3rd Sunday Year B
January 25, 2015


It is a curious fact that Jesus, who was a carpenter, chose fishermen and called them to mission. The builder and founder of the Church, an edifice built on rock that Jesus was declared to be by no less than the chief fisherman named Peter, chose people who lived mostly by the waterfront, to be the foundation stones of his Church.

I have no talent for carpentry. I have no experience fishing, both as a sport and as a trade. But I do know I need both. I love fish and I prefer fish to meat. I admire carpenters for they do things I cannot do. But they each have distinct tasks that cannot usually be done by one and the same person.

The Lord was founder and builder. The Lord was sent to build God’s Church, but the charism of “founder” is not the same as the charism and mission of “catcher.” The Lord was shepherd par excellence. He was the visionary and the messenger and mediator whose mission was uniquely his to share with others. And generously share it, he did, by calling Peter and the band of fishermen to do the catching, and to do the gathering.

Relatively recent Biblical scholarship tells us that fishermen were not exactly wretched people who knew nothing more than hauling fish. They were actually entrepreneurs in their own right, who had a thriving business, and who owned more than just dirty fishnets.

The Church is represented by the image of the carpenter, the builder, the charismatic founder. That role belongs to God alone in Christ His Son. No other can claim a right to found a Church. No human can usurp that divine prerogative, with all due respects to groups founded by human beings, both here and abroad. But the Church wouldn’t be the Church Christ founded without people being sent to do particular tasks. That image is represented by fishermen, called and sent for a mission – to be “fishers of people.”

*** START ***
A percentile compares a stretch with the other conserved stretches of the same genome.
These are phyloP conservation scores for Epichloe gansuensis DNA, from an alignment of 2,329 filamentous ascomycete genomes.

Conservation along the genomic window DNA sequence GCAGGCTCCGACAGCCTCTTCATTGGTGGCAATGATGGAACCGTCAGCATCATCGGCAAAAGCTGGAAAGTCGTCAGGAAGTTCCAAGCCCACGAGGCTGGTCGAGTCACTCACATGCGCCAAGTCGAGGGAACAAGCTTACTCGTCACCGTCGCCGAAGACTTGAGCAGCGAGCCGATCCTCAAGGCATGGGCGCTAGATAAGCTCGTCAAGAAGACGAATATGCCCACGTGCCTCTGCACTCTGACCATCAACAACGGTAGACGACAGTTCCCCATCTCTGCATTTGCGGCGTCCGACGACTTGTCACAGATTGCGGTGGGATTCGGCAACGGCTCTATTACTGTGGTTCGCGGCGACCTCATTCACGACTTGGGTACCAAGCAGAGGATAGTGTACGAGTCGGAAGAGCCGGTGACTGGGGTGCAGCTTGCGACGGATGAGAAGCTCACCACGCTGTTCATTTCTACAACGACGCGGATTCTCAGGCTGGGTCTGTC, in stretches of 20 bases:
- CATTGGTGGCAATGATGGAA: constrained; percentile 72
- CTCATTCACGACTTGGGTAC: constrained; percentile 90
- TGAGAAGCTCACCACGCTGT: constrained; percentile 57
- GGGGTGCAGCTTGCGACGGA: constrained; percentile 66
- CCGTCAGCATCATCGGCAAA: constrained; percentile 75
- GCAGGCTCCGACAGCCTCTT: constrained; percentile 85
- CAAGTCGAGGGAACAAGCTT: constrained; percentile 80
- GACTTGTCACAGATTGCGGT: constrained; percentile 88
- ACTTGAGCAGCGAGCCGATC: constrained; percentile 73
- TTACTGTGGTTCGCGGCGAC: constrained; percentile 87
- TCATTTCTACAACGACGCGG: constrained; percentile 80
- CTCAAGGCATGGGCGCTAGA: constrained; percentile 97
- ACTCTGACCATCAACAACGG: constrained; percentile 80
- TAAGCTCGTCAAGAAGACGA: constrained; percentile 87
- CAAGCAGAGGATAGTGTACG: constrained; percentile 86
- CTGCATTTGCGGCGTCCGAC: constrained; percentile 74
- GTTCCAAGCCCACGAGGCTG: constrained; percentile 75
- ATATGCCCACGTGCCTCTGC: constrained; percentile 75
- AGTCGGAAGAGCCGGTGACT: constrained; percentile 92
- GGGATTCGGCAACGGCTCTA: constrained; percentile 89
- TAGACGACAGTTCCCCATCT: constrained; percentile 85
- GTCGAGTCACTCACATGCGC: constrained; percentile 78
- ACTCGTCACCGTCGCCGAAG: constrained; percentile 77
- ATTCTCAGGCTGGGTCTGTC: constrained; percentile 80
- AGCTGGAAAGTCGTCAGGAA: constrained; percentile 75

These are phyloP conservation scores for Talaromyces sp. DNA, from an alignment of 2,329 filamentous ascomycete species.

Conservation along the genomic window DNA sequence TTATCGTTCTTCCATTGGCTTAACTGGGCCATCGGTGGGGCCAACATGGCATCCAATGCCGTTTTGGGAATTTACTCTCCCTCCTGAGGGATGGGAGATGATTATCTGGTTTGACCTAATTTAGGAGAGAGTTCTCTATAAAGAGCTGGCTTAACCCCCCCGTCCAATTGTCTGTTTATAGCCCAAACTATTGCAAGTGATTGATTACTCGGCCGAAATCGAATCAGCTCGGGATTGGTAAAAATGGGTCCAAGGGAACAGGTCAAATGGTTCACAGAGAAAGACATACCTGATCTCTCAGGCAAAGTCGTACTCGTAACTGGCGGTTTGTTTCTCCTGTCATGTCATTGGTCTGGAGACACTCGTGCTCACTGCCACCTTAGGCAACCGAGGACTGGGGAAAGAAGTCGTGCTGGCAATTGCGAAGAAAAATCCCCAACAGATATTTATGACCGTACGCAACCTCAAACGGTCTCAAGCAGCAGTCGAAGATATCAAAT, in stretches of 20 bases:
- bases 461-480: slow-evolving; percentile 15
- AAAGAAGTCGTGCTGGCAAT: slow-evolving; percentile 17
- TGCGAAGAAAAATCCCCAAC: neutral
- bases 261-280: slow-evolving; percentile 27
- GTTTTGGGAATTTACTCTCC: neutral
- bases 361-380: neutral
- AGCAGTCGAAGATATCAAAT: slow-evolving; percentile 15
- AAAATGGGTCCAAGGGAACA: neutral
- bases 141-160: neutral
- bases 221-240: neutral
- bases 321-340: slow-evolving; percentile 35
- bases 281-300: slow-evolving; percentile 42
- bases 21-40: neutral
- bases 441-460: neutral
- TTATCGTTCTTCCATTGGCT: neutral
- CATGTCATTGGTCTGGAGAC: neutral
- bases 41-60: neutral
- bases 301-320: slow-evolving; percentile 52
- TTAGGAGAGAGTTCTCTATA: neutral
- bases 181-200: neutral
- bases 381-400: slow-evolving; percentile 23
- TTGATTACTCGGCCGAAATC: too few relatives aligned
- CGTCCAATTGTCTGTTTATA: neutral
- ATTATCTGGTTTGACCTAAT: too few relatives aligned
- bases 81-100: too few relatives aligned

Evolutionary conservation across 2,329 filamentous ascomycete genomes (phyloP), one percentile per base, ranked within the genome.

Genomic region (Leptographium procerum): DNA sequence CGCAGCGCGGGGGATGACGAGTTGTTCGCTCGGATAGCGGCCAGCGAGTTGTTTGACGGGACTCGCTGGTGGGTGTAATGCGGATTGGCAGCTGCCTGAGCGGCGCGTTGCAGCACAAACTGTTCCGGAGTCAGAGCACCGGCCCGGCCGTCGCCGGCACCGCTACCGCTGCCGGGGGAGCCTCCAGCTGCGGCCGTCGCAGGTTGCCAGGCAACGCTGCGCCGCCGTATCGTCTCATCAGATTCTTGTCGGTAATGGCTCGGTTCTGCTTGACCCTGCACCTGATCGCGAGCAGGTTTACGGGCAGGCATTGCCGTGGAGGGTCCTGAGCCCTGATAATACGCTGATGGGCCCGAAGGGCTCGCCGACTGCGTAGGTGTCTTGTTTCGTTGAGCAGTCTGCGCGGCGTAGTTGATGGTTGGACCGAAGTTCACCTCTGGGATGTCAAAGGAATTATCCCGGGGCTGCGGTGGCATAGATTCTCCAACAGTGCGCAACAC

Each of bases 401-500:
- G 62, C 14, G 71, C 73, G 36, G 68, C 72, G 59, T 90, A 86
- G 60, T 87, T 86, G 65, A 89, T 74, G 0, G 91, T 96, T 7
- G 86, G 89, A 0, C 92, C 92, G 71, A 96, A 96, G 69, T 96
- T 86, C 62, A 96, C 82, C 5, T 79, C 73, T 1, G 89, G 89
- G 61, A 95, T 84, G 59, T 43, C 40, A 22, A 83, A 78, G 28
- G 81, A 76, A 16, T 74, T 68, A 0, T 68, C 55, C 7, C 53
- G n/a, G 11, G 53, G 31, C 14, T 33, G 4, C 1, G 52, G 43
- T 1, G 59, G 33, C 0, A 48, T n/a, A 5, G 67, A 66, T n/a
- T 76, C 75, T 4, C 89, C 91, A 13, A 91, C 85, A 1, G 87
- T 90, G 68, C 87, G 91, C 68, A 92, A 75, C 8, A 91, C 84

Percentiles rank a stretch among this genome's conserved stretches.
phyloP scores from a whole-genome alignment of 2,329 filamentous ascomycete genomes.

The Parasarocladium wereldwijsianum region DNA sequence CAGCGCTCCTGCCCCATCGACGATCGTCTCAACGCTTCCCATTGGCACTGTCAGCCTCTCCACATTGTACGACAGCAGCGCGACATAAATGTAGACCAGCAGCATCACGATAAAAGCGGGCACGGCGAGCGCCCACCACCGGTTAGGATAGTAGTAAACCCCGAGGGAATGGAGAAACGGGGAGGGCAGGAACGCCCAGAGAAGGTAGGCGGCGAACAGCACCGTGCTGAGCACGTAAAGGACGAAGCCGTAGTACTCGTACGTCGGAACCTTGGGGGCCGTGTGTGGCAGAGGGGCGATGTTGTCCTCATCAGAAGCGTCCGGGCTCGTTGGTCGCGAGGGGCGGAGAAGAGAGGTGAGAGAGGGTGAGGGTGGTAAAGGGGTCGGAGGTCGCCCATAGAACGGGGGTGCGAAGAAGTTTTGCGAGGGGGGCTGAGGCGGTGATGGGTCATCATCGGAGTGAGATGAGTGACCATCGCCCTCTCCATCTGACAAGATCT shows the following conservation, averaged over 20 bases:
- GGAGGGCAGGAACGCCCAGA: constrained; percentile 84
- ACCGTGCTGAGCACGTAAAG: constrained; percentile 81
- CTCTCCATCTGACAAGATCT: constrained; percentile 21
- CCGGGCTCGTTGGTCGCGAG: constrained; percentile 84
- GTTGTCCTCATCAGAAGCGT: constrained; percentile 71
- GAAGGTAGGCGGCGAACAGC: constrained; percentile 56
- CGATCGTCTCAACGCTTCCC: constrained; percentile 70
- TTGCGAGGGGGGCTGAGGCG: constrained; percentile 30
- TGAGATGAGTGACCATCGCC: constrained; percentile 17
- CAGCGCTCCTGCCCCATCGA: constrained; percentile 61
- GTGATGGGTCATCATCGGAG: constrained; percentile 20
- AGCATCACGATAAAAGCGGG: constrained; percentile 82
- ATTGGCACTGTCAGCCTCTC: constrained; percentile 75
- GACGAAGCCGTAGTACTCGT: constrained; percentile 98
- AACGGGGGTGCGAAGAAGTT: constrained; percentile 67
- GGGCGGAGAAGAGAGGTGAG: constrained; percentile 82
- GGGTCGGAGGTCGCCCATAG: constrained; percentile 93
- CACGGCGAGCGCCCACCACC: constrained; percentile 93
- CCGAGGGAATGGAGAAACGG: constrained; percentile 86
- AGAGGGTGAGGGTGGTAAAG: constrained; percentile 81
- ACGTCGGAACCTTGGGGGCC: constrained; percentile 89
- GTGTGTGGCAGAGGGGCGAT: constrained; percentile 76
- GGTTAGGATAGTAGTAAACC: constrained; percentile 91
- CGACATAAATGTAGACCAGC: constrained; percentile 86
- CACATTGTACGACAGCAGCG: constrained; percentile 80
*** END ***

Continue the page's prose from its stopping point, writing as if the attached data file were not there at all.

As Supreme High Priest, Christ is both at one and the same time. He is priest, prophet, and king to the superlative degree. But that does not mean He alone possesses the role, for He has actually chosen to share all three, to Peter and the rest, who became what Christ was.

The carpenter par excellence has spoken. He speaks again, to us, now … And the task of the fishermen is to proclaim for all men and women to hear: “Repent and believe in the gospel.”

The net has been cast. The carpenter has sent the net casters for a mission. The question now for each one of us is this: “Are we willing to be caught?” “Are we willing and ready to be snared by His promises and teachings?”

Simon and Andrew, James and John today shows us the way. No hemming and hawing … no hesitation and mumbling reluctance … “They abandoned their nets and followed him.” “They left their father Zebedee in the boat, along with the hired men, and followed him.”